In   2  of  the   3  property   classes,   i.e.,   Retail  and Industrial, the 2nd  quarter survey saw a weakening in the Demand-Supply Perception Indices. And In 2 out of  3  property  classes,  i.e.,  Office  and  `Retail,  the survey saw a bias in broker perceptions towards a lengthening average time of properties on the market prior to sale, while the perception of decreasing average time on market was receding in the industrial Market.

This survey component therefore  generally points towards signs of commercial market weakening, and indeed we believe that further such weakening should be expected in the near term.

We have  seen  the  survey’s  market  activity ratings weaken mildly in all 3 markets in the 2nd  quarter,  so we would expect the market demand-supply balances to weaken too.

This expectation is also based on the FNB forecast of significantly slower economic growth in 2023, compared to last year, with the full impact of very significant recent interest rate hikes (475 basis points’ worth since late-2021) and a slower world economy still to be felt. And ongoing electricity load shedding has added to the list of cost and economic pressures for commercial property. These factors are expected to further weaken investor demand for commercial property in the near term.

The Industrial Property Market remains the strongest one in terms of demand-supply balance, followed by Retail, with the  Office Market being the weakest.  A weak Manufacturing Sector persists, however, while economy-wide inventory accumulation will likely remain weak in a recessionary economy in 2023. The Industrial  Property  Market,  therefore,   also  has  its own pressures too, even though it has benefited relatively from changes relating to a gearing up for greater online retail, and all the warehousing and logistics requirements associated with this.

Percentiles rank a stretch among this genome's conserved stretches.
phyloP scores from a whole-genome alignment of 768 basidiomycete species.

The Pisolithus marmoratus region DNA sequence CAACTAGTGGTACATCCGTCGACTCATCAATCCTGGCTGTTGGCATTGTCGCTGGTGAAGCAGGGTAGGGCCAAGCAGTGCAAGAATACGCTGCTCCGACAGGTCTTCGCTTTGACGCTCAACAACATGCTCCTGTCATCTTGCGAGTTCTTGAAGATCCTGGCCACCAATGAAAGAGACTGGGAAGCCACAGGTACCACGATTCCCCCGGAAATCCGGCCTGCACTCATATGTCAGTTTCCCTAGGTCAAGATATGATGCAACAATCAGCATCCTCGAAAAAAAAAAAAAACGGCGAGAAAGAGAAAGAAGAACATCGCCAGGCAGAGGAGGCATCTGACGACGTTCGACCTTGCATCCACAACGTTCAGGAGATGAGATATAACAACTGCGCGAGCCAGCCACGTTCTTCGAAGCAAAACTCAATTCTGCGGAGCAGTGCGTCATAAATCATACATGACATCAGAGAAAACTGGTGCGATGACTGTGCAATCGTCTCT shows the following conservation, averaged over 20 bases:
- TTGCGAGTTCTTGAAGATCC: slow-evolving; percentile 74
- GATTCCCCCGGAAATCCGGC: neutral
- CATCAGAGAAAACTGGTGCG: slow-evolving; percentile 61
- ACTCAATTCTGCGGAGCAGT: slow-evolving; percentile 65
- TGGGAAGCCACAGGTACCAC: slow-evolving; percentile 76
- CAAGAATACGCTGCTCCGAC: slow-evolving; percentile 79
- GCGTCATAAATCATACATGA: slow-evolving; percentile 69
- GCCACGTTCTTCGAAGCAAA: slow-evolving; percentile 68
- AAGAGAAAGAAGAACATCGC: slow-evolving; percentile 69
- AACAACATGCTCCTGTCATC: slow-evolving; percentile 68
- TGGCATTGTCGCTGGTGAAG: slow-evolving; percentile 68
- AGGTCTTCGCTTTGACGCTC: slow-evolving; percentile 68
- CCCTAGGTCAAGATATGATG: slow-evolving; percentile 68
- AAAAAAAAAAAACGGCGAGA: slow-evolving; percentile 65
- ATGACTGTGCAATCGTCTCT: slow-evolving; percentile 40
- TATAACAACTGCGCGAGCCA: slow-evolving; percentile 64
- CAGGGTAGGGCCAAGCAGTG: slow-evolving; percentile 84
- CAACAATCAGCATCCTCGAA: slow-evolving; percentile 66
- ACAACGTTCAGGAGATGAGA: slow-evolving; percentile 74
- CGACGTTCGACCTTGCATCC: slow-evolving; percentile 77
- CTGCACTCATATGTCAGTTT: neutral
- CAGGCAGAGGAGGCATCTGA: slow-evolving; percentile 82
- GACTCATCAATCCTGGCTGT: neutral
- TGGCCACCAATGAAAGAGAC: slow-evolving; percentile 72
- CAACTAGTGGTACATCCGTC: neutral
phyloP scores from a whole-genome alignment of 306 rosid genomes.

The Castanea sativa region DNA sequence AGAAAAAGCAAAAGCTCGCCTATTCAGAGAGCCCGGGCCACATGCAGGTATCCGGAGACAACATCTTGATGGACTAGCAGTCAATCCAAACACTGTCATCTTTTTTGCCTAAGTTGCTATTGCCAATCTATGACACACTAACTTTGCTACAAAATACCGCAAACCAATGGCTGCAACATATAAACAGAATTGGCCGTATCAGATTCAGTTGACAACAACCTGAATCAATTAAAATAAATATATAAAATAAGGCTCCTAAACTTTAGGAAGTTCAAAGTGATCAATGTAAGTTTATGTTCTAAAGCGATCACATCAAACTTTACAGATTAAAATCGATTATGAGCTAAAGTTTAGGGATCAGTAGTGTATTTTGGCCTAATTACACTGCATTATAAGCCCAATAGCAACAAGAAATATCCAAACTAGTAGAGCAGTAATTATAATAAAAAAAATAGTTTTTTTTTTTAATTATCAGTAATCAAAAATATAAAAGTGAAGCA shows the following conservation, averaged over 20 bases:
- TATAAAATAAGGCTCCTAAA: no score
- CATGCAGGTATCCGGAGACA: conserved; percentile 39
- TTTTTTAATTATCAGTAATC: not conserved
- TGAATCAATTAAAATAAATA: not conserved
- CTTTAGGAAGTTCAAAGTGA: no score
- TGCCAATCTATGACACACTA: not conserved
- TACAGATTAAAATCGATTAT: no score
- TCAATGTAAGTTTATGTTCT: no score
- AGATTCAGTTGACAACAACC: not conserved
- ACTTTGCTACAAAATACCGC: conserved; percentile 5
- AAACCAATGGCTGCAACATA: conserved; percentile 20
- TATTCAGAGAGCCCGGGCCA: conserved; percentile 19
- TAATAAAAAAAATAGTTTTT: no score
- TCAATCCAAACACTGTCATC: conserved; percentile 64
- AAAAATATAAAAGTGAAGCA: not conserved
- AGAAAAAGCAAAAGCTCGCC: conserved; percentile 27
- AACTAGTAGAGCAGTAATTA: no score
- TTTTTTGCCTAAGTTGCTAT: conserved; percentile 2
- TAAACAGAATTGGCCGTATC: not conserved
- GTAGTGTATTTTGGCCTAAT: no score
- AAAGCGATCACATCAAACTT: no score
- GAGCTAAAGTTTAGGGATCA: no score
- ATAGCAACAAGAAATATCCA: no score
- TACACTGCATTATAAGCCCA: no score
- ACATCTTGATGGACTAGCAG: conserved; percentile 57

The Office Market remains the property class with the most  significant  longer-term  challenges.  Not  only does weak employment growth in key services sectors hamper   its  demand   growth.  “Elevated”   levels  of remote  working  and  improved desk  utilization (through greater hot desking and hoteling) compared to pre-lockdown levels also constrain demand for office space,  and  thus  the  appeal  of this  property class.

High office  vacancy rates  nationally  18.5% in 2022 according to MSCI data) tell only a part of the weak story. Within many currently tenanted offices, daily attendance rates are still noticeably lower than they were  in pre-lockdown  days, and one would think  it only  a  matter   of  time  before  certain  companies reduce their office space requirements, exerting further pressure on the performance of this property class.

A  portion  of the  investor  demand  for this  property type  may  thus  be  for  repurposing purposes, residential  repurposing  being  popular,  because  the need for office space promises to remain subdued in the near term.

At a major metro region level, the 1st half of 2023 continued to reflect the key regional theme  in South Africa of late, i.e., that both business and household sentiment is the most positive in the Western Cape region (as seen in strong skilled labour “semi-gration numbers to that region), and that this region is likely to be an economic and property market outperformer in the SA context.

The City of Cape Town Metro continues to return the strongest  perceived demand-supply balances in 2 of the 3 major commercial property markets, i.e., Office and Retail, while returning the 2nd  strongest  reading in  Industrial   Property.   It   also   has  also   had  the strongest residential market recently, further underlining the province’s popularity.

The Greater Joburg region returned  the weakest demand-supply  readings  in all 3 markets,  as it  has done for some time.